In honor of our second annual Father's Day Design a Mug contest, we're taking at look the story behind the everyday cup. So, before you take another sip, read on to discover the illustrious history behind the mug in your hand.
Our predecessors probably probably drank out of mugs tediously carved from bone or wood. The oldest mugs discovered by archeologists date back to the Neolithic Stone Age, some 10,000 years B.C. These drinking vessels, found in China and Japan, were durable yet lacked handles.
Eventually, bone and wood gave way to pottery and handles came about. Until the invention of the pottery wheel, clay mugs were made and decorated by hand. As with most ancient pottery, these clay cups had thick walls that made them cumbersome and difficult to drink out of.
By 2000 BCE, metal mugs made of gold, silver, bronze, and lead became popular. Aside from the obvious dangers posed by a lead cup, these mugs made drinking hot beverages particularly painful.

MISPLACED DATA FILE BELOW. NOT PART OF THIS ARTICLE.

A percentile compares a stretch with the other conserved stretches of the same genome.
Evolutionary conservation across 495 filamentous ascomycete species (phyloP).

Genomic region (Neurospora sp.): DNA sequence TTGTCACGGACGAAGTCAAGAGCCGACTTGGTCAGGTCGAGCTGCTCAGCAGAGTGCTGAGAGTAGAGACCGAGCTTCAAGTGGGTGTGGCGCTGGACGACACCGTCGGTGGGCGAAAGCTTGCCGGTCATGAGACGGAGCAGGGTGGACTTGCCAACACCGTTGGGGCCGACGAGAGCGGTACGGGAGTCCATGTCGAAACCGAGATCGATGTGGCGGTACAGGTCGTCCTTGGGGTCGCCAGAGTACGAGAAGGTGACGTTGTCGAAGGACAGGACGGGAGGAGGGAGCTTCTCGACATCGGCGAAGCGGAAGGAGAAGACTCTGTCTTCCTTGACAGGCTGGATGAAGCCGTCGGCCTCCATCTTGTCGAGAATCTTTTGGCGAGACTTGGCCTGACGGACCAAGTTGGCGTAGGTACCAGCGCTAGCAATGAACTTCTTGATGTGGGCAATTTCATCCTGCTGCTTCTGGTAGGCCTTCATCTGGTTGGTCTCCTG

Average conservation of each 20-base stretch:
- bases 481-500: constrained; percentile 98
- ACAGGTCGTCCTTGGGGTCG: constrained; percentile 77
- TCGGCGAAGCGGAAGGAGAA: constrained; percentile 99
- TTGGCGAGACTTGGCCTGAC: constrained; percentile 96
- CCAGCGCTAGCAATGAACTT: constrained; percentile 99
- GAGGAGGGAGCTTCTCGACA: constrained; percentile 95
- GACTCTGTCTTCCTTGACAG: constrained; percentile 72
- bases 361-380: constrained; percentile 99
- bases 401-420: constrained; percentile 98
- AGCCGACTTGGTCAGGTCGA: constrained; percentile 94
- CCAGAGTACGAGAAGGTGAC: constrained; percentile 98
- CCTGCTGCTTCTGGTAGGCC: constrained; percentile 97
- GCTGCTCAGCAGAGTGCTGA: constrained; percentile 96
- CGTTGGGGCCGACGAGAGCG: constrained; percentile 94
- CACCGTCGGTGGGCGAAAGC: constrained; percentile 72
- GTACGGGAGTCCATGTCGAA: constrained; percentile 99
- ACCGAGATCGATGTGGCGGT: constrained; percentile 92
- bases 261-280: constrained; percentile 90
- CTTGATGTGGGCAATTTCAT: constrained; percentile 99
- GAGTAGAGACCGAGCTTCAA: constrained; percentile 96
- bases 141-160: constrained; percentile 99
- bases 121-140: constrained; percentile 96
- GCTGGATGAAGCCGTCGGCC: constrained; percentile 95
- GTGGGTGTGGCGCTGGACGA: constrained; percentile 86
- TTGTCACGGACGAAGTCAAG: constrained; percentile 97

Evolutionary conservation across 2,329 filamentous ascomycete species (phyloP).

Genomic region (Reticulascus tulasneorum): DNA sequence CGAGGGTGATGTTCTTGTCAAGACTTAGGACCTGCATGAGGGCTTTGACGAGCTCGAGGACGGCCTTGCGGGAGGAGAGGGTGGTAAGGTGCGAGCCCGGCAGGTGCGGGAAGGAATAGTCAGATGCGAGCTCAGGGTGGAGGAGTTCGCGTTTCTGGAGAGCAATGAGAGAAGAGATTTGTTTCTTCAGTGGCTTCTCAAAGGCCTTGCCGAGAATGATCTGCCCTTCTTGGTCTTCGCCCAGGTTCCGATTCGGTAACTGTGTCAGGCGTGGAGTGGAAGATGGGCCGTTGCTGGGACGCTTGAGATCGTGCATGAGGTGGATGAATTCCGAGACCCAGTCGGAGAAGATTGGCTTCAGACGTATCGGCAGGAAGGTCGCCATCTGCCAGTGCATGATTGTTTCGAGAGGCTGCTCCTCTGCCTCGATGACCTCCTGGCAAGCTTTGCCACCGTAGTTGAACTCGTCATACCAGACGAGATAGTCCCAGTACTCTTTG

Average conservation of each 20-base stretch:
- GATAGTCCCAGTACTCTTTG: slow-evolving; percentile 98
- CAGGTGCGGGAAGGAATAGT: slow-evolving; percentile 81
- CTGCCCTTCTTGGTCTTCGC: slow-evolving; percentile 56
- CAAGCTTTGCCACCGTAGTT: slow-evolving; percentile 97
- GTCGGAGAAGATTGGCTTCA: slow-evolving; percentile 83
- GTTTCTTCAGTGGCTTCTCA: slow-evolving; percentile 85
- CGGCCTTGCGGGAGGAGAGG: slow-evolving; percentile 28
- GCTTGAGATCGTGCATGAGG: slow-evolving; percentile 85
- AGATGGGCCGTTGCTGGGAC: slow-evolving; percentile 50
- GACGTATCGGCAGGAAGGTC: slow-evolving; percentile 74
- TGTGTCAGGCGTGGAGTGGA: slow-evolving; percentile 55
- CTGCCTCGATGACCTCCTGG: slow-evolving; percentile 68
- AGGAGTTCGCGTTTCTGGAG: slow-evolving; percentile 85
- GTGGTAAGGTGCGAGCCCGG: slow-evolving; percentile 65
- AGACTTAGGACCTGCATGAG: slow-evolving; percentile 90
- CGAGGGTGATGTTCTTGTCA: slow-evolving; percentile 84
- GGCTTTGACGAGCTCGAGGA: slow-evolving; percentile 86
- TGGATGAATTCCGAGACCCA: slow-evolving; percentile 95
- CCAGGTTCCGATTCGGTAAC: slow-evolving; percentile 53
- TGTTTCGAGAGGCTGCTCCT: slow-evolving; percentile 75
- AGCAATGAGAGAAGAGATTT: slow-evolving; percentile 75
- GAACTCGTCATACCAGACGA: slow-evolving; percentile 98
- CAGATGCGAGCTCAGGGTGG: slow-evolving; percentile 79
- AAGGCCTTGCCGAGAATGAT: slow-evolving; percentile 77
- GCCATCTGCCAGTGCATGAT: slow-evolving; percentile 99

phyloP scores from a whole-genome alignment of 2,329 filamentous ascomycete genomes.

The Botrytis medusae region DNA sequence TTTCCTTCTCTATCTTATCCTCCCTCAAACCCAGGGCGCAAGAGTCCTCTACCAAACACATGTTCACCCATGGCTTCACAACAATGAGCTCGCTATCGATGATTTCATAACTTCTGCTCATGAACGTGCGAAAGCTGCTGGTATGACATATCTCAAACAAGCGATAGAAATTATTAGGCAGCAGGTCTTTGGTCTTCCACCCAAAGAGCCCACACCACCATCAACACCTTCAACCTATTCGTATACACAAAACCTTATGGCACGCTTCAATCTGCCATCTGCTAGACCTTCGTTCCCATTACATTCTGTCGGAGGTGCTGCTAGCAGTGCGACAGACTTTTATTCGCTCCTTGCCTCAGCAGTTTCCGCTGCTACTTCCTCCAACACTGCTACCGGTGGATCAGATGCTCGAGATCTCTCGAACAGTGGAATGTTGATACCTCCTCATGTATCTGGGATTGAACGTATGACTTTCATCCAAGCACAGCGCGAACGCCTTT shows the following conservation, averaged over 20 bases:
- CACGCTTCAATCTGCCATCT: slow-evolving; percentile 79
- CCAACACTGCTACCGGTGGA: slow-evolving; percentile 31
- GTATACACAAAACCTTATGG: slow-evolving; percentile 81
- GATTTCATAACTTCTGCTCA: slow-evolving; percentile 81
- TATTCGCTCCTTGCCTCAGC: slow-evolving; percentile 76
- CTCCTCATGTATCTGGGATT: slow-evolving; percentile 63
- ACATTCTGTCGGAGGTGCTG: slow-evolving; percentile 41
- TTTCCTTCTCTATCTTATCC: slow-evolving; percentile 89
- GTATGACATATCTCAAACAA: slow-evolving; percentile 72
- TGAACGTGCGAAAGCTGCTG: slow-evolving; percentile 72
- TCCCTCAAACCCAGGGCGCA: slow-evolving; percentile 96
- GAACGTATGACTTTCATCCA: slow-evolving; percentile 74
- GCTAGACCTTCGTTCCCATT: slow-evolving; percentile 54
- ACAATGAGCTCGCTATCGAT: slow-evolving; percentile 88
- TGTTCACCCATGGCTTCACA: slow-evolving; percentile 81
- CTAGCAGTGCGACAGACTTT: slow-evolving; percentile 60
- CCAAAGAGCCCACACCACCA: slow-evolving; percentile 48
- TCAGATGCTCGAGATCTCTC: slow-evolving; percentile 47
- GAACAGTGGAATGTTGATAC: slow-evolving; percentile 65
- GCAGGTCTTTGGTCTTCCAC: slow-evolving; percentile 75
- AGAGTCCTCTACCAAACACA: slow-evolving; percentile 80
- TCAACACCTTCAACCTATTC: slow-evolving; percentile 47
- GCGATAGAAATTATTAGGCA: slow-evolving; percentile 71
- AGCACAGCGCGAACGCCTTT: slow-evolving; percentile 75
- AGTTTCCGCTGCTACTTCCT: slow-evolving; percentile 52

It wasn't until 600 CE, when porcelain was invented in China, that the world finally got a mug that was "just right." Well suited to hot and cold drinks, porcelain mugs are also relatively thin and lightweight. Til this day, they remain a coffee lover's favorite.
If you're an espresso drinker, you may be surprised to learn that up until 1992, espresso cups were only available in plain white. At most, some featured a logo for decoration. According to American Chronicle, Illy was the first company to marry art and espresso. Its groundbreaking decision to commission architect and designer Matteo Thun to reimagine the espresso cup lead to the creation of Illy's Art Collection sets, which many credit with ushering in the collector's cup era.
That mug you're holding has come a long way, baby.